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01.12.2018 | Research article | Ausgabe 1/2018 Open Access

BMC Cancer 1/2018

Extra-capsular growth of lymph node metastasis correlates with poor prognosis and high SOX9 expression in gastric cancer

Zeitschrift:
BMC Cancer > Ausgabe 1/2018
Autoren:
Helena Link, Martin Angele, Miriam Schüller, Petra Ganschow, Lena Machetanz, Markus Guba, Jens Werner, Thomas Kirchner, Jens Neumann

Abstract

Background

Extra-capsular growth (ECG) describes the extension of neoplastic cells beyond the lymph node capsule. Aim of this study was to investigate the prognostic value of ECG and its association with a stem cell like phenotype indicated by expression of the transcription factor SOX9 in gastric cancer.

Methods

By histological evaluation, 199 patients with nodal positive gastric cancer or adeoncarcinoma of the esophageal-gastric junction (AEG) were divided into two groups according to the presence (ECG) or absence (ICG) of extracapsular growth in at least one nodal metastasis. Of these, 194 patients were stained for SOX9 and SOX2 using immunohistochemistry. Seventeen nodal negative patients (pT3/4, pN0, pM0) served as controls.

Results

Seventy-three patients (36.7%) showed ECG. ECG was associated with lower overall survival (p < 0.0001), advanced pT- (p = 0.03) and pN- category (p < 0.0001) and lymphovascular invasion (p = 0.014). In multivariate analysis, ECG was found to be an independent prognostic factor (HR = 2.1; 95% CI 1.7–3.4; p = 0.001). SOX9 expression correlated significantly with ECG (96% SOX9 high in ECG patients vs. 79% SOX9 high in patients with ICG; p = 0.002). Controls showed significantly reduced SOX9 expression compared to nodal positive carcinomas (59% vs. 85% high SOX9 expression; p = 0.006). No significant correlation of ECG and SOX2 (59% SOX2 negative in ECG patients vs. 64% in patients with ICG, p = 0.48) could be obtained.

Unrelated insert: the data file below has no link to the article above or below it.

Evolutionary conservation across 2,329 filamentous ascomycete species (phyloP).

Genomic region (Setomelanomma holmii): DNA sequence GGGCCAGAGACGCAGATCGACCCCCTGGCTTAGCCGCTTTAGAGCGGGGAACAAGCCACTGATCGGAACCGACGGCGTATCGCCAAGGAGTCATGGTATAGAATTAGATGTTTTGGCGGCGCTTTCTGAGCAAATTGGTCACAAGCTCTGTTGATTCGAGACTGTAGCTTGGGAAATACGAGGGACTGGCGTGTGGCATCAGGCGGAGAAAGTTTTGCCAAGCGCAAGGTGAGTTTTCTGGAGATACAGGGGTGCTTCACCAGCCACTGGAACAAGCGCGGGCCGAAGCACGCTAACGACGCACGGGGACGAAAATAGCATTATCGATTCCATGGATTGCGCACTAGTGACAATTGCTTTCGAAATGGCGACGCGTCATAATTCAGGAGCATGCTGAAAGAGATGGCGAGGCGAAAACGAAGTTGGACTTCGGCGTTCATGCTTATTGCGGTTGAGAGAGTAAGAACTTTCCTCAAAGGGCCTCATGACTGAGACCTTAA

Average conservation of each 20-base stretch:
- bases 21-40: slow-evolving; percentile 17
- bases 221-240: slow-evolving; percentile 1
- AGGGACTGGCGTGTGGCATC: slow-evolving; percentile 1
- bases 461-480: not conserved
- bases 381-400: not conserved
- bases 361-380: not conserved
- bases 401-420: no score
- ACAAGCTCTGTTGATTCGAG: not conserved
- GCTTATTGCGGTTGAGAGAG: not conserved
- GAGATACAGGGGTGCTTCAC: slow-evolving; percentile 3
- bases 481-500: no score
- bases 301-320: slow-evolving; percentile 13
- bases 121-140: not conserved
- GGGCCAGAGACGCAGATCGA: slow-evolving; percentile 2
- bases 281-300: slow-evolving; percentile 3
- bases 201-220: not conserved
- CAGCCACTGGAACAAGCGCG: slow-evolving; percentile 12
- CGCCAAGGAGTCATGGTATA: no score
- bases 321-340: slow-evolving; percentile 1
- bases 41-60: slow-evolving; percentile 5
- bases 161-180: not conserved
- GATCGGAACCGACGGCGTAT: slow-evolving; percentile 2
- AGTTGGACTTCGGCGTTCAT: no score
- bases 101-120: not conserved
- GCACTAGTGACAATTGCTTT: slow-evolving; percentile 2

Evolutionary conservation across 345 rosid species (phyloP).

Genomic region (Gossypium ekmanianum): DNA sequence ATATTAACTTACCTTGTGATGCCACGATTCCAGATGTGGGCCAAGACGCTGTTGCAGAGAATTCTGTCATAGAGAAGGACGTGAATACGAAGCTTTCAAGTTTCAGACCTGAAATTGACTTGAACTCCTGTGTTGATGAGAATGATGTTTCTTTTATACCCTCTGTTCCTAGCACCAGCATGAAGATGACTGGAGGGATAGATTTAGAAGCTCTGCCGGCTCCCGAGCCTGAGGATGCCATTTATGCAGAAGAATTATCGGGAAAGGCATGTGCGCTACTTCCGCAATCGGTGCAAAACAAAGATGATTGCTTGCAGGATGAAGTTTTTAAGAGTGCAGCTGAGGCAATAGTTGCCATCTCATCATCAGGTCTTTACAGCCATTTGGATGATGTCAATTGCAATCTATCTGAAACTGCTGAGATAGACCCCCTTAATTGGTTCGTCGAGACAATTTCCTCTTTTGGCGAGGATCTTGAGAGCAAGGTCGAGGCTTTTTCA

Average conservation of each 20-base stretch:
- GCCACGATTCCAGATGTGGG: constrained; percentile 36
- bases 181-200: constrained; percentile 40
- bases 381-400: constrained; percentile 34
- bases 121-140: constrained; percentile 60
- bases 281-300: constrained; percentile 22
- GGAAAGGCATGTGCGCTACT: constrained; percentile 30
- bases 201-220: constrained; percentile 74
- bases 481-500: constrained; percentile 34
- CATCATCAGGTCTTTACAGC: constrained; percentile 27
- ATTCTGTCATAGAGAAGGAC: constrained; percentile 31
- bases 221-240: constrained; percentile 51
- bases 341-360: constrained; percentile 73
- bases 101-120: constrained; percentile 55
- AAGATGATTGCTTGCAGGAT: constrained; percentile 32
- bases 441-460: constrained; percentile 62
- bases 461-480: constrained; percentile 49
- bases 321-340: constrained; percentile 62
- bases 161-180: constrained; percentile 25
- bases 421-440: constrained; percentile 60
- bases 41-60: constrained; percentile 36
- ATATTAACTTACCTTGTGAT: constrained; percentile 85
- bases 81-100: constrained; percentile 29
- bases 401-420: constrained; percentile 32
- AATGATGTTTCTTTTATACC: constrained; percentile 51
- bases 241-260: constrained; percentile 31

Conclusions

Patients with ECG exhibit poorer prognosis and ECG was found to be an independent prognostic factor. Thus, ECG turns out to be a morphological biomarker for a more aggressive phenotype in gastric cancer. This is supported by the fact that ECG correlates with the expression of SOX9, which has been described in the context of pro-oncogenic properties of tumours. However, the fact that SOX2 failed to show significant results indicate that ECG is not associated with a distinct cancer stem cell phenotype in gastric cancer.
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